Vieira was largely responsible for lifting France from its slumber against Togo, then backed it with an outstanding driving performance against Spain in the second round and wasn’t far behind Zidane in that quarter final.

Without Vieira, France wouldn’t have been in a position for Zidane to remind us of his greatness.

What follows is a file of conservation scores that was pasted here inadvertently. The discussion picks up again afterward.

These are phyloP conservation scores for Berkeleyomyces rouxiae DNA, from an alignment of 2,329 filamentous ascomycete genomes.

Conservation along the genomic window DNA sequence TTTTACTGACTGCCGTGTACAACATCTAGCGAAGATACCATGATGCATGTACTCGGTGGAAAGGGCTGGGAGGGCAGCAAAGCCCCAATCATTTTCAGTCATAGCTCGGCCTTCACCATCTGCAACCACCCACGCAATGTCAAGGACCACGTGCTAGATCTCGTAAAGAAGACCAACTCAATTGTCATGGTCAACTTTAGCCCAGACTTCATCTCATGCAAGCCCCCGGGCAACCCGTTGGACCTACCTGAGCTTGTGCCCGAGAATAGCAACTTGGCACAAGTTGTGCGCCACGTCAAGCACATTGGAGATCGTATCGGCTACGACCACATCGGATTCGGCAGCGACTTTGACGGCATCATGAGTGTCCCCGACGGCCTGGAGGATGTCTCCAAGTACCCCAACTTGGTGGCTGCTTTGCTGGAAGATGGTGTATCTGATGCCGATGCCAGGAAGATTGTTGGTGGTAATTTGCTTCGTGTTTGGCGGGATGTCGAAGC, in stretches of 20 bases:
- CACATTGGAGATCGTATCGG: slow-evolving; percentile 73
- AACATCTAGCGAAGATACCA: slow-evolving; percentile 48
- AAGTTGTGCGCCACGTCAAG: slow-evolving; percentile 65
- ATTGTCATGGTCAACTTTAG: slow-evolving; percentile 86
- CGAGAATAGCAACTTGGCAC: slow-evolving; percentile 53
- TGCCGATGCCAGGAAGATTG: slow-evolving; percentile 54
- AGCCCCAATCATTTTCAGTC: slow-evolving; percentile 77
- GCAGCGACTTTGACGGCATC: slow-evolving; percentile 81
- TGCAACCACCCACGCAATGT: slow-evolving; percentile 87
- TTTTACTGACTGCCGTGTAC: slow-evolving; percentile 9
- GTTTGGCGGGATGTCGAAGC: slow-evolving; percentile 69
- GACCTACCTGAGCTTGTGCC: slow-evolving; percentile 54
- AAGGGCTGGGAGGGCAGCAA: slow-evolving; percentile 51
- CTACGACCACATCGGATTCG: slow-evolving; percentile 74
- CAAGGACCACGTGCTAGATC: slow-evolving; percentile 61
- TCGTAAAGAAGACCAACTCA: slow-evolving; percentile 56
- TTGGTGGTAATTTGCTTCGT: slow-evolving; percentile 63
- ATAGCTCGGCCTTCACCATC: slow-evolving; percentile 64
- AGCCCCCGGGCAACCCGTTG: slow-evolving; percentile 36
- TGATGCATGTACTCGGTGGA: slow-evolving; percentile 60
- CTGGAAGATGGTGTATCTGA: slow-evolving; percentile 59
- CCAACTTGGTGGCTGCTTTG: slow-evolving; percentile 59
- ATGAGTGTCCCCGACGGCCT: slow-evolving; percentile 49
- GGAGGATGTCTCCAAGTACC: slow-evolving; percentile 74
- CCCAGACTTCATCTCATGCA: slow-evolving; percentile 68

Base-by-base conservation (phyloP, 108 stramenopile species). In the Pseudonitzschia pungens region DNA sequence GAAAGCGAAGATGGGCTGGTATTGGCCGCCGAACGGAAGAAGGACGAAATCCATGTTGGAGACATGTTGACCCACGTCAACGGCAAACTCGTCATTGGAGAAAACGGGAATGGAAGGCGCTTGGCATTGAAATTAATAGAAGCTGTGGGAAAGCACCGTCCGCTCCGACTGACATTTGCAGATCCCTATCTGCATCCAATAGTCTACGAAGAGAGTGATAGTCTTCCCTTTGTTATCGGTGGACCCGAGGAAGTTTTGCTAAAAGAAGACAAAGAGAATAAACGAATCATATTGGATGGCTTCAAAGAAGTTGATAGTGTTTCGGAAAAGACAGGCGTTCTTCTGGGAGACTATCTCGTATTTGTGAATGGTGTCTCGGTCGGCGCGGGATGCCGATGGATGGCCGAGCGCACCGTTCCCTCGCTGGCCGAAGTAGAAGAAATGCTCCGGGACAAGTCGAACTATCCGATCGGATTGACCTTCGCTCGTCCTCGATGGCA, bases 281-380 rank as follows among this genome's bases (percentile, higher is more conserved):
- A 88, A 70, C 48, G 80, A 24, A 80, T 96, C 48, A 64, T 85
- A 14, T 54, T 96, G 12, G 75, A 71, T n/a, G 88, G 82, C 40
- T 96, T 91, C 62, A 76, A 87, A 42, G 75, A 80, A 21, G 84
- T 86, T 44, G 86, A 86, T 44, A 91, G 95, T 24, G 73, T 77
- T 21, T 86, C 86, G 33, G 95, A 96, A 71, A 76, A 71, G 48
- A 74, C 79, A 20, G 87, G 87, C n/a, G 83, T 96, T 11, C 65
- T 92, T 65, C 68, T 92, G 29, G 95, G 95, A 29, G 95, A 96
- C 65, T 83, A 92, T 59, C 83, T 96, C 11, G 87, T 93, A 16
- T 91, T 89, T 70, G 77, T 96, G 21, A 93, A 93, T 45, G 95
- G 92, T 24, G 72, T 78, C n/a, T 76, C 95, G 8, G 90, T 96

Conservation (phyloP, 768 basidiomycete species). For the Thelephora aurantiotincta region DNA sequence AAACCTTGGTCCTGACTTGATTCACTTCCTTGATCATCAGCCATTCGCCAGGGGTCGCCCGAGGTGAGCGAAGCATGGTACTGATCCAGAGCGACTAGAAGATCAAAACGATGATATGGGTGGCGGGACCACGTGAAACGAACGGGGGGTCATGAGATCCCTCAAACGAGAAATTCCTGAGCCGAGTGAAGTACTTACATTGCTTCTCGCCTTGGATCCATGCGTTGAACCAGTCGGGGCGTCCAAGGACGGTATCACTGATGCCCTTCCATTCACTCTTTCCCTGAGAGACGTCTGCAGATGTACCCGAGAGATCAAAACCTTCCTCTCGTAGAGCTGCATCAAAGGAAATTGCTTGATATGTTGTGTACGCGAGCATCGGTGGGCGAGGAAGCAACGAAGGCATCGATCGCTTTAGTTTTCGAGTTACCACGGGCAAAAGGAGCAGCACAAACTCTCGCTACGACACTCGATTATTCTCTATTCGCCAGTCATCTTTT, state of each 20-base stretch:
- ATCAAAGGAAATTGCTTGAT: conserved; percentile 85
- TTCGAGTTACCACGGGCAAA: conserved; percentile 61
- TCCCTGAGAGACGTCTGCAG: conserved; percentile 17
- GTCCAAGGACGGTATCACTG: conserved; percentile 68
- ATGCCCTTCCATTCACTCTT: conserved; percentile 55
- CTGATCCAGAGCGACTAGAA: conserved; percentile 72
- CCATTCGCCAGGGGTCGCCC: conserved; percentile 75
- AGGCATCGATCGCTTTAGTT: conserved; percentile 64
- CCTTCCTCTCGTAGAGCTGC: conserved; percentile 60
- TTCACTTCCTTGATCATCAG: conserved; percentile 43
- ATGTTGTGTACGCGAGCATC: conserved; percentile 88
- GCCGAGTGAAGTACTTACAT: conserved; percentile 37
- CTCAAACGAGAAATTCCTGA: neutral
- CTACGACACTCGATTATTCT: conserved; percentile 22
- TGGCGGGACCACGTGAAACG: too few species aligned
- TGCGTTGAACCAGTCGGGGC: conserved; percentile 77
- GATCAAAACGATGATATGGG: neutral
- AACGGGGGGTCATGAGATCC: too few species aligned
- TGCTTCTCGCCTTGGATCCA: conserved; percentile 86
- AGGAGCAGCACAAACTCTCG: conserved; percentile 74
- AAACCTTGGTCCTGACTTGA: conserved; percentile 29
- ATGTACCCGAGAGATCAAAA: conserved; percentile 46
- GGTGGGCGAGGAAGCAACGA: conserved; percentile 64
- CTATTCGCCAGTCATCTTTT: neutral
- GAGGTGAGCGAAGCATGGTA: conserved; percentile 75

The smart money would be on Zizou adding this prestigious crown to his vast collection, but an Italian victory might just shift the emphasis in the direction of Cannavaro or Pirlo. Whoever has the biggest influence on the final would certainly deserve the honour.

World Cup Post #14

Semi finals wrap - No blues for the Azzuri and Les Bleus as they get stronger by the game